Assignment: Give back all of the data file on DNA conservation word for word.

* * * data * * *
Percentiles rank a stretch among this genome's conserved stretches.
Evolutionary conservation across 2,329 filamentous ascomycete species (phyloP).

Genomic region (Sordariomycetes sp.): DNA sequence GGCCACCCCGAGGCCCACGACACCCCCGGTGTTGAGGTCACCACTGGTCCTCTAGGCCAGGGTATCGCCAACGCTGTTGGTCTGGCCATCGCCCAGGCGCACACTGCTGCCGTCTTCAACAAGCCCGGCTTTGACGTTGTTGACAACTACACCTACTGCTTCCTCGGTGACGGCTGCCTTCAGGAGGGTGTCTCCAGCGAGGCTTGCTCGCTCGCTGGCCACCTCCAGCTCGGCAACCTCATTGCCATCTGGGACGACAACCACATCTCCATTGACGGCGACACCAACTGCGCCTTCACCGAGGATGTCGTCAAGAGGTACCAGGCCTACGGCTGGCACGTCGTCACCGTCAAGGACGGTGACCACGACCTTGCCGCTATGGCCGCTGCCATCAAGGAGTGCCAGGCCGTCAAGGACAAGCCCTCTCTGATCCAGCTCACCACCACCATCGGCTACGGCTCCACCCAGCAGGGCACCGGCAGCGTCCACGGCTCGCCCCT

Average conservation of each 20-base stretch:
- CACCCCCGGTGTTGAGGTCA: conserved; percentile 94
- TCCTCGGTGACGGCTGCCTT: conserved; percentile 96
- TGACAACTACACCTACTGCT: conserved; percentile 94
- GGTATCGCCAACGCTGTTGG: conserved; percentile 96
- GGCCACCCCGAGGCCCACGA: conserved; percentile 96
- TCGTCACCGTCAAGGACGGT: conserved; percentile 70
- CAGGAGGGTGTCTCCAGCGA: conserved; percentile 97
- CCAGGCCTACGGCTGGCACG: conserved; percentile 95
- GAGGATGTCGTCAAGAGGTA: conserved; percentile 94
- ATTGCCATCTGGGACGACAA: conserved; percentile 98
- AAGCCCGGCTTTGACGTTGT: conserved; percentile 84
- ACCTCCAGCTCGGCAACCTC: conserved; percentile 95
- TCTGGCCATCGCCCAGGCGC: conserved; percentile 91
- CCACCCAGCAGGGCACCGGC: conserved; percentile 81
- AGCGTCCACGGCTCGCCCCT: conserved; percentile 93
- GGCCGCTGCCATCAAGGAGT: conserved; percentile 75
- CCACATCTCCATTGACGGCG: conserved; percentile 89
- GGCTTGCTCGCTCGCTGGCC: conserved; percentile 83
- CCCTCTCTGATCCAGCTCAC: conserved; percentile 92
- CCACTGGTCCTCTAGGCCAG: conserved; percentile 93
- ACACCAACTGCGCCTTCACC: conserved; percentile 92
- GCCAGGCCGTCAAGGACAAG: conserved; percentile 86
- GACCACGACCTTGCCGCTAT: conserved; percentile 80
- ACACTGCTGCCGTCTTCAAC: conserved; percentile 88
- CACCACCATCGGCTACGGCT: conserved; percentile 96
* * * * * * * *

Percentiles rank a stretch among this genome's conserved stretches.
Evolutionary conservation across 2,329 filamentous ascomycete species (phyloP).

Genomic region (Sordariomycetes sp.): DNA sequence GGCCACCCCGAGGCCCACGACACCCCCGGTGTTGAGGTCACCACTGGTCCTCTAGGCCAGGGTATCGCCAACGCTGTTGGTCTGGCCATCGCCCAGGCGCACACTGCTGCCGTCTTCAACAAGCCCGGCTTTGACGTTGTTGACAACTACACCTACTGCTTCCTCGGTGACGGCTGCCTTCAGGAGGGTGTCTCCAGCGAGGCTTGCTCGCTCGCTGGCCACCTCCAGCTCGGCAACCTCATTGCCATCTGGGACGACAACCACATCTCCATTGACGGCGACACCAACTGCGCCTTCACCGAGGATGTCGTCAAGAGGTACCAGGCCTACGGCTGGCACGTCGTCACCGTCAAGGACGGTGACCACGACCTTGCCGCTATGGCCGCTGCCATCAAGGAGTGCCAGGCCGTCAAGGACAAGCCCTCTCTGATCCAGCTCACCACCACCATCGGCTACGGCTCCACCCAGCAGGGCACCGGCAGCGTCCACGGCTCGCCCCT

Average conservation of each 20-base stretch:
- CACCCCCGGTGTTGAGGTCA: conserved; percentile 94
- TCCTCGGTGACGGCTGCCTT: conserved; percentile 96
- TGACAACTACACCTACTGCT: conserved; percentile 94
- GGTATCGCCAACGCTGTTGG: conserved; percentile 96
- GGCCACCCCGAGGCCCACGA: conserved; percentile 96
- TCGTCACCGTCAAGGACGGT: conserved; percentile 70
- CAGGAGGGTGTCTCCAGCGA: conserved; percentile 97
- CCAGGCCTACGGCTGGCACG: conserved; percentile 95
- GAGGATGTCGTCAAGAGGTA: conserved; percentile 94
- ATTGCCATCTGGGACGACAA: conserved; percentile 98
- AAGCCCGGCTTTGACGTTGT: conserved; percentile 84
- ACCTCCAGCTCGGCAACCTC: conserved; percentile 95
- TCTGGCCATCGCCCAGGCGC: conserved; percentile 91
- CCACCCAGCAGGGCACCGGC: conserved; percentile 81
- AGCGTCCACGGCTCGCCCCT: conserved; percentile 93
- GGCCGCTGCCATCAAGGAGT: conserved; percentile 75
- CCACATCTCCATTGACGGCG: conserved; percentile 89
- GGCTTGCTCGCTCGCTGGCC: conserved; percentile 83
- CCCTCTCTGATCCAGCTCAC: conserved; percentile 92
- CCACTGGTCCTCTAGGCCAG: conserved; percentile 93
- ACACCAACTGCGCCTTCACC: conserved; percentile 92
- GCCAGGCCGTCAAGGACAAG: conserved; percentile 86
- GACCACGACCTTGCCGCTAT: conserved; percentile 80
- ACACTGCTGCCGTCTTCAAC: conserved; percentile 88
- CACCACCATCGGCTACGGCT: conserved; percentile 96